In addition, the vitamin D status, represented by circulating 25-hydroxyvitamin D (25(OH)D) concentration, is not fixed over time, along with the change of nutritional status, sunlight exposure and comorbidities [15, 16]. But previous longitudinal studies have more focused on baseline vitamin D level, and few studies have addressed the association of serum 25(OH)D change with mortality. Hence, this study is aimed to prospectively examine the sex and age-specific association between the change of vitamin D status and all-cause mortality among a group of community older adults and especially with regard to the oldest old, using data from the Chinese Longitudinal Healthy Longevity Survey (CLHLS).
The study was approved by the Ethics Committee of Duke University and Peking University (No. IRB00001052-13,074). Informed consent was signed by each participant or their legal representatives prior to data collection.
All data of our study was from the Chinese Longitudinal Healthy Longevity Survey (CLHLS), a nationwide prospective cohort study based on representative community population of each age group to explore the determinants for healthy aging of China. The detail methods are presented in previous studies [17, 18]. We included participants who had completed questionnaire and blood biochemical tests in both the 6th wave (2012) and the 7th (2014) the survey, and followed in the 8th (2018) wave of CLHLS in eight longevity areas. A total of 1,393 participants were initially in the 2012 and 2014 baseline, and then participants who had outliers of glucose (n = 13) and survival time (n = 9), incomplete vitamin D data (n = 6) and aged less than 60 years (n = 3) were excluded. Thus, in the final analysis we included 1,362 participants (661 male and 701 female aged 60 to 113 years old), and 152 of them were lost to follow-up in 2018 wave. The flow chart was showed in Fig. 1.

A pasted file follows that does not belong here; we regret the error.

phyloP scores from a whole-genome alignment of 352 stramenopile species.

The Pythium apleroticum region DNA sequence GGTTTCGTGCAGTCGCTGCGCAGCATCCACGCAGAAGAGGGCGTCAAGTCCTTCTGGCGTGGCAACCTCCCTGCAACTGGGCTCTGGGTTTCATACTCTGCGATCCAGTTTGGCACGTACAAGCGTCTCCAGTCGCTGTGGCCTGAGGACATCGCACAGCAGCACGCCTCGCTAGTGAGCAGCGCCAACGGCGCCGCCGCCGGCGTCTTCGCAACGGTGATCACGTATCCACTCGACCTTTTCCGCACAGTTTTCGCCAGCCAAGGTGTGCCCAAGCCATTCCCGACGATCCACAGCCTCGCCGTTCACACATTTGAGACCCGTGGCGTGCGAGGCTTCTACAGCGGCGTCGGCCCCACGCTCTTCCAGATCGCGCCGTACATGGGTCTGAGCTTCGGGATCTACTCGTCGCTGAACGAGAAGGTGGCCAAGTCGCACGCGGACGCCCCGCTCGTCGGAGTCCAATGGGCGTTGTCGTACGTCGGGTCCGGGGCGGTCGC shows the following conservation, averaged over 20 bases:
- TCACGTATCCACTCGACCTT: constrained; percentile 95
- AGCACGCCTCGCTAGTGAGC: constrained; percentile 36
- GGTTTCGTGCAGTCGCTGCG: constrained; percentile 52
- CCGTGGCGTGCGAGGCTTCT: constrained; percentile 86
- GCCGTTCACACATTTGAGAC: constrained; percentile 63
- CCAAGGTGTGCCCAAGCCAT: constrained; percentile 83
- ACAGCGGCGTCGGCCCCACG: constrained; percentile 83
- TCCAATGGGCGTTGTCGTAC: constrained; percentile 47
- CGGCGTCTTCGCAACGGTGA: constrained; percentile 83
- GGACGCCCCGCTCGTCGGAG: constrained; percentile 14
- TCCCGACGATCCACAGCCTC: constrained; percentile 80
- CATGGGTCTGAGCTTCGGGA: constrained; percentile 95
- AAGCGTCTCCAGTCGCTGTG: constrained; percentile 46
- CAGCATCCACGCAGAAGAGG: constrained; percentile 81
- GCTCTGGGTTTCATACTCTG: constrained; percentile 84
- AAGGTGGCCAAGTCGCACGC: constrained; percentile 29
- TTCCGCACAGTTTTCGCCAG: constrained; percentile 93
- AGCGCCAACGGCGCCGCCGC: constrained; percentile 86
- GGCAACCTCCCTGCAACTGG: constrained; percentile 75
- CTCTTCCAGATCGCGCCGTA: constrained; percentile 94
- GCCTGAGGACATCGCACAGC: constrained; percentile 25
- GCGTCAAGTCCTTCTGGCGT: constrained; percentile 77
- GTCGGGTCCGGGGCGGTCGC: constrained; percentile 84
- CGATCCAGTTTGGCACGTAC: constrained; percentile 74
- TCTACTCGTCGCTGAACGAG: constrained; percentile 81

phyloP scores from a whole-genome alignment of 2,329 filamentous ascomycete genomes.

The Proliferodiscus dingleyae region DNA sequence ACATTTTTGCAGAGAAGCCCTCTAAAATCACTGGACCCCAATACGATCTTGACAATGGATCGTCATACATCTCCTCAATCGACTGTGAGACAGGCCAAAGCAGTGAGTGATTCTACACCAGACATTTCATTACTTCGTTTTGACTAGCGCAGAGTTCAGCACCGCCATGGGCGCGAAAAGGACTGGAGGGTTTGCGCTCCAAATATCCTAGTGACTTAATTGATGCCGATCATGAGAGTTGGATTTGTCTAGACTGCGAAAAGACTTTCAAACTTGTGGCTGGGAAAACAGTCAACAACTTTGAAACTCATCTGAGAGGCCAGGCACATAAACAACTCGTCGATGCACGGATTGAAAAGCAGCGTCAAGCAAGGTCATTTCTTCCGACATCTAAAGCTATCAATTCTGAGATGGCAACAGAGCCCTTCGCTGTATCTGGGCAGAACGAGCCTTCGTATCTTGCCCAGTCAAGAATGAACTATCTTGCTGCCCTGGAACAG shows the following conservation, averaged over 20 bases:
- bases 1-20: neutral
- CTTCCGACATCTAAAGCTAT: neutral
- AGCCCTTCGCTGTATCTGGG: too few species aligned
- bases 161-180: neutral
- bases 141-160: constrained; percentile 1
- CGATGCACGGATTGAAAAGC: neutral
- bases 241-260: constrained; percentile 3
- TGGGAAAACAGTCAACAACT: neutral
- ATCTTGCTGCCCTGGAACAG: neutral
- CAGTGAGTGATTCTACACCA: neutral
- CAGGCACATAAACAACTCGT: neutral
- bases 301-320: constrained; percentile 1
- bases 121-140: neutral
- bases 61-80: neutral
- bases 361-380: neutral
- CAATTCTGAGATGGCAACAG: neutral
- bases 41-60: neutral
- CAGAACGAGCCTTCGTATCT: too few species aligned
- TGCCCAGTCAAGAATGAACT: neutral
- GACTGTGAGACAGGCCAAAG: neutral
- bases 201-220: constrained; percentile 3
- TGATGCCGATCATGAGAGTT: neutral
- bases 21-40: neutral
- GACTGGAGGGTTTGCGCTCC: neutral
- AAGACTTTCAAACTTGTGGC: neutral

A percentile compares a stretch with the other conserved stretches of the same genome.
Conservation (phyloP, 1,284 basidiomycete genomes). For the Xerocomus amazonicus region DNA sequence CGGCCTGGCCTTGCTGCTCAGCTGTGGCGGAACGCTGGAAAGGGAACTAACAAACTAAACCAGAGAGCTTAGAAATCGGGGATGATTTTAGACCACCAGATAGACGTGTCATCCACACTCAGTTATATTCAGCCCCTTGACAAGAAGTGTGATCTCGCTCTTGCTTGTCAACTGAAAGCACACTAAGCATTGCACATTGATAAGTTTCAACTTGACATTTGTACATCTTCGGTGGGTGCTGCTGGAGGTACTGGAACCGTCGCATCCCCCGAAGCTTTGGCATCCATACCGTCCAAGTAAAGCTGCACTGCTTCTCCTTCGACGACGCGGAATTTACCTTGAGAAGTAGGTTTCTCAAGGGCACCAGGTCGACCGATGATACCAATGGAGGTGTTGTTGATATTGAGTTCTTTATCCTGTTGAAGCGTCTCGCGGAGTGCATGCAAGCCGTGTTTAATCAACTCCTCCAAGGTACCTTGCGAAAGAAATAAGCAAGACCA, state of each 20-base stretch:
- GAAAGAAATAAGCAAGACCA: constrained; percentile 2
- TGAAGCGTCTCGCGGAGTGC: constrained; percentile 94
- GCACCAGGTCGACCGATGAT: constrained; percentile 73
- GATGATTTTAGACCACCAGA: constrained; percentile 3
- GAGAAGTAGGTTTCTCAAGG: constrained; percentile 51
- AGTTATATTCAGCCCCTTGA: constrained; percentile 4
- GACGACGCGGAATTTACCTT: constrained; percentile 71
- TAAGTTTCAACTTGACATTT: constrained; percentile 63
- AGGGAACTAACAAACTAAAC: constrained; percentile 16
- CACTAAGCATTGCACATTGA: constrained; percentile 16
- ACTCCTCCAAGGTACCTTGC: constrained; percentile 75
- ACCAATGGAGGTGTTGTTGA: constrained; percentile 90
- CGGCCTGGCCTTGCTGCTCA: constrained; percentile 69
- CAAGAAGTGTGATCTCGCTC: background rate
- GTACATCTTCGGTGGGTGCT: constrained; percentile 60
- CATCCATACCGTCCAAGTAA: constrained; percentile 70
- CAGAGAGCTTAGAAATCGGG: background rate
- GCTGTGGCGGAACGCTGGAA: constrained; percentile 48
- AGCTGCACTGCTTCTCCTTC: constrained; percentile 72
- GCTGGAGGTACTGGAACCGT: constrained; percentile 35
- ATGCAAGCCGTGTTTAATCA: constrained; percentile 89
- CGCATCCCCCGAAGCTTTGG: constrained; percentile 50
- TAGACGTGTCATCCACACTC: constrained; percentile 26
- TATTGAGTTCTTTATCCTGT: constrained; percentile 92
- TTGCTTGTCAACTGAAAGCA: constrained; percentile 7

Assessment of vitamin D and covariates
Fasting blood samples of each participant were collected by trained nurses. All collected blood samples were centrifuged and transported to Beijing for uniform testing.
Serum 25(OH)D levels were measured by using the enzyme-linked immunosorbent assay (Immunodiagnostic Systems Limited, Bolton, UK). The inter- and intra-assay coefficients of variation were < 10% and < 8%, respectively . The definition of vitamin D deficiency is varied and still not universal consensus . According to the definition of Endocrine Society Guidelines , the cutoff point 50 nmol/L was used and classified 25 (OH) D level into two categories: deficiency, less than 50 nmol/ L; 50 nmol/L or above, no deficiency. Change of vitamin D status was therefore classified into four types: (1) maintaining deficiency, the levels were < 50 nmol/L in 2012 and 2014 wave; (2) no deficiency to deficiency, the level was ≥ 50 nmol/L in 2012 and changed to < 50 nmol/L in 2014; (3) deficiency to no deficiency, the level was < 50 nmol/L in 2012 and changed to ≥ 50 nmol/L in 2014; and (4) maintaining no deficiency, the levels were ≥ 50 nmol/L in 2012 and 2014 wave.
A standardized questionnaire including demographic and sociological characteristics, lifestyle and disease history was conducted by trained interviewers. Our study included the following covariates in 2014 baseline: sex, age, married and living with spouse, residence (rural vs. urban), education (illiteracy vs. 1–6 years and vs. ≥ 7 year of schooling), exercise (never vs. ever), smoking (never vs. ever), drinking (never vs. ever), poor self-rated health (by answering “self-reported health” with bad or very bad), history of cardiac or cerebrovascular disease (by answering “self-reported heart disease, and stroke/cerebrovascular disease” with yes vs. no), score of Mini-Mental State Examination (MMSE), waist circumference (WC), systolic and diastolic blood pressure (SBP and DBP) and serum hemoglobin (HGB), albumin (Alb), fasting blood-glucose (FBG), creatinine, uric acid and blood lipid level.